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Ethics & Religion
Column #2,007
January 30, 2020
How To Cut the Deficit
By Mike McManus

In Obama's last year the Federal Budget Deficit was $567 billion. It jumped to $750 billion in 2018. And that was before Trump's big tax cut fully took effect in 2019 pushing the deficit to $965 billion and $1 trillion in 2020.

Senate Republicans abandoned a key fiscal doctrine by agreeing to a tax cut that would add $1.5 trillion to the federal debt over the next decade. The federal debt recently hit $20 trillion.

Maya MacGuineas, President of the Committee for a Responsible Budget, asserted this week. "We're running trillion-dollar deficits when the economy is expanding. When are lawmakers going to wake up? Every year the Congressional Budget Office warns that our largest trust funds get closer to depleting their reserves."

She asserts "Interest is the fastest growing part of the Federal Budget. It is projected to more than double over the next ten years. It cannot be reversed overnight. We can no longer afford to procrastinate."

Ms. MacGuineas urges lawmakers to "all take the Hippocratic Oath to stop making things worse." Trump actually promised to eliminate all debt before his election!

In abandoning traditional fiscal restraint, Republicans claimed the tax cut will so stimulate the economy that the cuts will pay for themselves. To date there is ZERO evidence of that. The repeal of that tax cut for the wealthiest should be on the table.

What must be considered are ways to dramatically reduce the federal deficit. Social Security, for example, incurred a $65 billion deficit in 2015. If its solvency is not restored, Social Security recipients would suffer a 21% cut in benefits in 2029.

A non-partisan group, Voice of the People, has proposed how to restore its solvency. It has framed possible solutions to a scientific sample of the population. Its proposed solutions include pro and con arguments that are agreed to by Democrats and Republicans. What's encouraging is that three-quarters of a scientific sample of 8,500 people agreed with these proposals that were also supported by both Democratic and Republican staff.

  1. Reduce benefits to the richest 25% of beneficiaries is supported by 75% of people.
  2. Raise the full retirement age from 67 to 68 is supported by 8 of 10 people.
  3. Raise the cap on taxable earnings from $117,000 to $215,000 won 86% support.
  4. Raise payroll taxes from 6.2 % of income to 6.6% was backed by 78% of Americans.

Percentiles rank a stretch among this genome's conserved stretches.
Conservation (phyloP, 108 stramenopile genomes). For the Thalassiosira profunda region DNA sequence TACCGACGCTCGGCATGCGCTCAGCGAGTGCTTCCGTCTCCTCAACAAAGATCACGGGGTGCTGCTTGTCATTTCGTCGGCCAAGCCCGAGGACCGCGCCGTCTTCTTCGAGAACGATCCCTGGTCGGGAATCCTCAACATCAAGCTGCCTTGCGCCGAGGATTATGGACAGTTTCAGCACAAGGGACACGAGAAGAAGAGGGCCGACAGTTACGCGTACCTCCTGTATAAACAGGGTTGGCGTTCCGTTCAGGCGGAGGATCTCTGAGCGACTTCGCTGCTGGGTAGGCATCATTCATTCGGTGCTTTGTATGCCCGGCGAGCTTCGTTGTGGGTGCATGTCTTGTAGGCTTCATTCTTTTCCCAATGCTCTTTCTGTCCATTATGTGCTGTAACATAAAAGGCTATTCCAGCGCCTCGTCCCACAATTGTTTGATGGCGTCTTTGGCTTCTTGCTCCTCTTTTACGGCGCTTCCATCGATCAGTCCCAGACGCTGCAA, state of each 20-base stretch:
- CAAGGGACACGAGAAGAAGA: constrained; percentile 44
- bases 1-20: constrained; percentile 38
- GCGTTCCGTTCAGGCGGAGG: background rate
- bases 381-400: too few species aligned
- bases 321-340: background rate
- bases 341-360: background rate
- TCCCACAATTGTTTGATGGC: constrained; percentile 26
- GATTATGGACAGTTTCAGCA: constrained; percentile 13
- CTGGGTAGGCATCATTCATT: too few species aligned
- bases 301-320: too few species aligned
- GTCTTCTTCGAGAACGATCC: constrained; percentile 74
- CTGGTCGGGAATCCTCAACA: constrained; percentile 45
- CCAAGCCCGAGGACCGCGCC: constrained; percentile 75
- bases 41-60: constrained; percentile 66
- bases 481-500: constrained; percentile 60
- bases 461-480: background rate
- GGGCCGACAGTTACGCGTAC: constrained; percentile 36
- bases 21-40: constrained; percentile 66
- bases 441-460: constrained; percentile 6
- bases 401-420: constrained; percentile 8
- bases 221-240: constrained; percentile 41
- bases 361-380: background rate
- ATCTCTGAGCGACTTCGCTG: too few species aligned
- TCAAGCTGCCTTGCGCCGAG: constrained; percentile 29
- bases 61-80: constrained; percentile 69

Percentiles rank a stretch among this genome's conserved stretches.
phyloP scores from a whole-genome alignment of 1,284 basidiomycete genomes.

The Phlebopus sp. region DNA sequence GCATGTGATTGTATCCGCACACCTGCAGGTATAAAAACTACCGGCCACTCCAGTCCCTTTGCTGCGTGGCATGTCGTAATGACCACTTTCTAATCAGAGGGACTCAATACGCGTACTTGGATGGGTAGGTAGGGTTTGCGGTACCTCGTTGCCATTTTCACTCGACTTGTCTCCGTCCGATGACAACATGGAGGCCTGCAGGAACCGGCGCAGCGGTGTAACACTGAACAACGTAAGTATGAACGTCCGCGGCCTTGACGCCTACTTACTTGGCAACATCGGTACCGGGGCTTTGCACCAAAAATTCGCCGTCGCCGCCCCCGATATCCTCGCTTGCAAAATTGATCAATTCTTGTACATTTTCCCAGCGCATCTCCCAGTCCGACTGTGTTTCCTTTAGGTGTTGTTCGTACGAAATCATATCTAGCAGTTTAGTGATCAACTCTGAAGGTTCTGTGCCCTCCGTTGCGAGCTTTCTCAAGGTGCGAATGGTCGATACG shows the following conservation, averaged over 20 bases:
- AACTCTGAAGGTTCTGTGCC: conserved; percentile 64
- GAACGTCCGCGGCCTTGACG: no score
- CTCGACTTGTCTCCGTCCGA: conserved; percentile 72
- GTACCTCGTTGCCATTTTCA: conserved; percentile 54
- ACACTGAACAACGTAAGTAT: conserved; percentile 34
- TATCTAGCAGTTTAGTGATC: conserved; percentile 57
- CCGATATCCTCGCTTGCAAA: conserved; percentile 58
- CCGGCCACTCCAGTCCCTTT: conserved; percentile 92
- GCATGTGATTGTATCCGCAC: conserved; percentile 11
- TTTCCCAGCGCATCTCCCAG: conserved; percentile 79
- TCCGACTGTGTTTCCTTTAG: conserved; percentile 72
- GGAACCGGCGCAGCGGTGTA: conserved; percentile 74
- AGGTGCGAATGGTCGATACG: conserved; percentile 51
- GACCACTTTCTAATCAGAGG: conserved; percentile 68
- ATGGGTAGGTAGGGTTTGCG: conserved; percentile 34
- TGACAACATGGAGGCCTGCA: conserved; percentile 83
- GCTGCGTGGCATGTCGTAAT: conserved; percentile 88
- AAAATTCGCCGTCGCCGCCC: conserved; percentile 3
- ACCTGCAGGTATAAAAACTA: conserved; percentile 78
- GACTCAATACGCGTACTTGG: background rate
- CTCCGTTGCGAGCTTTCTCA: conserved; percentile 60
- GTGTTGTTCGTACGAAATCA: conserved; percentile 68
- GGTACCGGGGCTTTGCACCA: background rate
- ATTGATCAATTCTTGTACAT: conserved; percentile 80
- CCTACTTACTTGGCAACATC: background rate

First, it must be noted that not a single presidential candidate has even suggested that there is a need to reduce the staggering $1 trillion annual deficit.

However, both Elizabeth Warren and Bernie Sanders have proposed a "wealth tax" to pay for their more expensive proposals, such as "Medicare For All," free college tuition, and universal child care.

Sanders notes that the wealthiest Americans own more wealth than the bottom half of all Americans. Over the last 30 years, the top 1 percent has enjoyed a $21 trillion increase in their wealth while the bottom half of American has actually lost $900 billion in wealth. "There has been a massive transfer of wealth from those who have too little to those who have too much," he asserts.

The Sanders wealth tax would apply only to those with a net worth of $32 million and would raise an estimated $4.35 trillion over a decade. His tax would not be levied on anyone with less than $32 million of assets.

His proposed tax on extreme wealth is progressive, rising with net worth. A married couple worth $32 million would pay a tax of only $5,000. Those worth $50 million to $250 million would pay 2% of assets. Couples with $250 million to $500 million pay 3% and those between $500 million and a billion, 4%.

Those worth $1 billion to $2.5 billion are taxed at 5% and 6% is assessed from $2.5 billion to $5 billion, 7% from $5 billion to $10 billion. The top rate is 8% on wealth over $10 billion. Finally, the wealth of billionaires would be cut in half over 15 years.

Finally, there would be a tax on major inheritances. These new taxes would substantially trim current concentrations of wealth.

What I propose is that the wealth tax be dedicated to reducing America's massive federal deficit - and not to adding expensive new programs such as Medicare for All. That may be unrealistic politically, but it is time to consider strategies to slash the deficit for future economic stability.

A wealth tax would have to include perhaps a 40% exit tax for all wealthy people seeking expatriation to avoid taxes, and an increase in IRS funding to research American wealth.

It is high time to tax excessive wealth.


Copyright (c) 2019 Michael J. McManus, a syndicated columnist and past president of Marriage Savers. To read past columns, go to www.ethicsandreligion.comm. Hit Search for any topic.


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